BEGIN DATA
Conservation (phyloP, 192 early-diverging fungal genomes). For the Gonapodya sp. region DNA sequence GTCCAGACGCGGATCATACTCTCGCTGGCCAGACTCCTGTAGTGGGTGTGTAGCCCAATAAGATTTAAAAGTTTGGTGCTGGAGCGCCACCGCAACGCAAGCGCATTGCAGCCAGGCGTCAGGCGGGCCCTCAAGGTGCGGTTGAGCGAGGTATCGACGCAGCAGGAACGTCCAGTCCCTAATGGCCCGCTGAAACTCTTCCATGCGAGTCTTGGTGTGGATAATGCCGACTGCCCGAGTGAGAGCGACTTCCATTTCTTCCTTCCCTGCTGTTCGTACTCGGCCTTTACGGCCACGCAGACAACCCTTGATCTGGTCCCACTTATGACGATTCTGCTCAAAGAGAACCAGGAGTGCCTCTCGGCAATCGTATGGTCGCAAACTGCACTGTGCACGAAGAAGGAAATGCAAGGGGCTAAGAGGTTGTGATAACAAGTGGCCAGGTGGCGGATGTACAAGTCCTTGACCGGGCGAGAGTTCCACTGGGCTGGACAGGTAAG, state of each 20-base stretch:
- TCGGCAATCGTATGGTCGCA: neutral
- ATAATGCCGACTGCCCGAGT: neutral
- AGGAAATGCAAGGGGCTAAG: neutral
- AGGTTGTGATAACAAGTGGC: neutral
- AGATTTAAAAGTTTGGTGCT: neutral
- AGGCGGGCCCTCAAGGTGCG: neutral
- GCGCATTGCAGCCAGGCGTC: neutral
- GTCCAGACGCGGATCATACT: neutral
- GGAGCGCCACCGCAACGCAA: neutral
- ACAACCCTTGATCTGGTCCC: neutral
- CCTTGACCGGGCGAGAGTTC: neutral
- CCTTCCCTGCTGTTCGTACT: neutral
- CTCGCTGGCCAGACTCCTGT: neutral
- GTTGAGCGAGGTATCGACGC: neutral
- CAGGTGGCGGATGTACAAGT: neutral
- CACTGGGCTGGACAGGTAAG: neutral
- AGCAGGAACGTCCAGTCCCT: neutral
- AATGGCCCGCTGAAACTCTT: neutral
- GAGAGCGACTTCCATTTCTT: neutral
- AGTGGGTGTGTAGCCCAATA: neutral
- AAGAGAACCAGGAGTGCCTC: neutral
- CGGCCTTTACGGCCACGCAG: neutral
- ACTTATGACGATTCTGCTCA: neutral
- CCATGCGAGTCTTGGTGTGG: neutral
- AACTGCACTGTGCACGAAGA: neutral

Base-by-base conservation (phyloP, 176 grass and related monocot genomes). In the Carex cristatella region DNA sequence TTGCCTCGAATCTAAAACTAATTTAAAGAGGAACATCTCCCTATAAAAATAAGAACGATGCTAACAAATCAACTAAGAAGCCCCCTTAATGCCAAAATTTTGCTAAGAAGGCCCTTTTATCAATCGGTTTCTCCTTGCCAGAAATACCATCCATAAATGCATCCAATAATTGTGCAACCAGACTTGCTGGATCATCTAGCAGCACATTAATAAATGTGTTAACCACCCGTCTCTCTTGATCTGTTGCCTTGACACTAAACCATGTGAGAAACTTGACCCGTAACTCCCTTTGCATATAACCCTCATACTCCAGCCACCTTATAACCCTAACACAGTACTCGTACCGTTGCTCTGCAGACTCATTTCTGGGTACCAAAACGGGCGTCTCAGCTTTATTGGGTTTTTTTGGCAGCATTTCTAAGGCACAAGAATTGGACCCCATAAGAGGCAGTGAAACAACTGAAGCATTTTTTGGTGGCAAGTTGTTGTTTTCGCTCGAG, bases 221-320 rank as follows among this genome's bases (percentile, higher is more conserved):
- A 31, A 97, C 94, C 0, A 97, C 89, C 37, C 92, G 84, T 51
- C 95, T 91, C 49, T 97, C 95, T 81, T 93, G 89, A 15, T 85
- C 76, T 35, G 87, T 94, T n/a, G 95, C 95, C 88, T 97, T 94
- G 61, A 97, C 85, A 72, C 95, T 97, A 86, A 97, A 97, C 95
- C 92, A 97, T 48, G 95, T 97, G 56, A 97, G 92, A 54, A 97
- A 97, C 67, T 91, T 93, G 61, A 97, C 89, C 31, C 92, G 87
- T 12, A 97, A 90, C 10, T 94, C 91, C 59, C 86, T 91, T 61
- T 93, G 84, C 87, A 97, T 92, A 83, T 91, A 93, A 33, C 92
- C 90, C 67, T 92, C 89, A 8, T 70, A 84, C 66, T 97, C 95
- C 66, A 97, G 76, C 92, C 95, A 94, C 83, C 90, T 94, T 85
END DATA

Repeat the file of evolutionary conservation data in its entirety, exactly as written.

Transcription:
Conservation (phyloP, 192 early-diverging fungal genomes). For the Gonapodya sp. region DNA sequence GTCCAGACGCGGATCATACTCTCGCTGGCCAGACTCCTGTAGTGGGTGTGTAGCCCAATAAGATTTAAAAGTTTGGTGCTGGAGCGCCACCGCAACGCAAGCGCATTGCAGCCAGGCGTCAGGCGGGCCCTCAAGGTGCGGTTGAGCGAGGTATCGACGCAGCAGGAACGTCCAGTCCCTAATGGCCCGCTGAAACTCTTCCATGCGAGTCTTGGTGTGGATAATGCCGACTGCCCGAGTGAGAGCGACTTCCATTTCTTCCTTCCCTGCTGTTCGTACTCGGCCTTTACGGCCACGCAGACAACCCTTGATCTGGTCCCACTTATGACGATTCTGCTCAAAGAGAACCAGGAGTGCCTCTCGGCAATCGTATGGTCGCAAACTGCACTGTGCACGAAGAAGGAAATGCAAGGGGCTAAGAGGTTGTGATAACAAGTGGCCAGGTGGCGGATGTACAAGTCCTTGACCGGGCGAGAGTTCCACTGGGCTGGACAGGTAAG, state of each 20-base stretch:
- TCGGCAATCGTATGGTCGCA: neutral
- ATAATGCCGACTGCCCGAGT: neutral
- AGGAAATGCAAGGGGCTAAG: neutral
- AGGTTGTGATAACAAGTGGC: neutral
- AGATTTAAAAGTTTGGTGCT: neutral
- AGGCGGGCCCTCAAGGTGCG: neutral
- GCGCATTGCAGCCAGGCGTC: neutral
- GTCCAGACGCGGATCATACT: neutral
- GGAGCGCCACCGCAACGCAA: neutral
- ACAACCCTTGATCTGGTCCC: neutral
- CCTTGACCGGGCGAGAGTTC: neutral
- CCTTCCCTGCTGTTCGTACT: neutral
- CTCGCTGGCCAGACTCCTGT: neutral
- GTTGAGCGAGGTATCGACGC: neutral
- CAGGTGGCGGATGTACAAGT: neutral
- CACTGGGCTGGACAGGTAAG: neutral
- AGCAGGAACGTCCAGTCCCT: neutral
- AATGGCCCGCTGAAACTCTT: neutral
- GAGAGCGACTTCCATTTCTT: neutral
- AGTGGGTGTGTAGCCCAATA: neutral
- AAGAGAACCAGGAGTGCCTC: neutral
- CGGCCTTTACGGCCACGCAG: neutral
- ACTTATGACGATTCTGCTCA: neutral
- CCATGCGAGTCTTGGTGTGG: neutral
- AACTGCACTGTGCACGAAGA: neutral

Base-by-base conservation (phyloP, 176 grass and related monocot genomes). In the Carex cristatella region DNA sequence TTGCCTCGAATCTAAAACTAATTTAAAGAGGAACATCTCCCTATAAAAATAAGAACGATGCTAACAAATCAACTAAGAAGCCCCCTTAATGCCAAAATTTTGCTAAGAAGGCCCTTTTATCAATCGGTTTCTCCTTGCCAGAAATACCATCCATAAATGCATCCAATAATTGTGCAACCAGACTTGCTGGATCATCTAGCAGCACATTAATAAATGTGTTAACCACCCGTCTCTCTTGATCTGTTGCCTTGACACTAAACCATGTGAGAAACTTGACCCGTAACTCCCTTTGCATATAACCCTCATACTCCAGCCACCTTATAACCCTAACACAGTACTCGTACCGTTGCTCTGCAGACTCATTTCTGGGTACCAAAACGGGCGTCTCAGCTTTATTGGGTTTTTTTGGCAGCATTTCTAAGGCACAAGAATTGGACCCCATAAGAGGCAGTGAAACAACTGAAGCATTTTTTGGTGGCAAGTTGTTGTTTTCGCTCGAG, bases 221-320 rank as follows among this genome's bases (percentile, higher is more conserved):
- A 31, A 97, C 94, C 0, A 97, C 89, C 37, C 92, G 84, T 51
- C 95, T 91, C 49, T 97, C 95, T 81, T 93, G 89, A 15, T 85
- C 76, T 35, G 87, T 94, T n/a, G 95, C 95, C 88, T 97, T 94
- G 61, A 97, C 85, A 72, C 95, T 97, A 86, A 97, A 97, C 95
- C 92, A 97, T 48, G 95, T 97, G 56, A 97, G 92, A 54, A 97
- A 97, C 67, T 91, T 93, G 61, A 97, C 89, C 31, C 92, G 87
- T 12, A 97, A 90, C 10, T 94, C 91, C 59, C 86, T 91, T 61
- T 93, G 84, C 87, A 97, T 92, A 83, T 91, A 93, A 33, C 92
- C 90, C 67, T 92, C 89, A 8, T 70, A 84, C 66, T 97, C 95
- C 66, A 97, G 76, C 92, C 95, A 94, C 83, C 90, T 94, T 85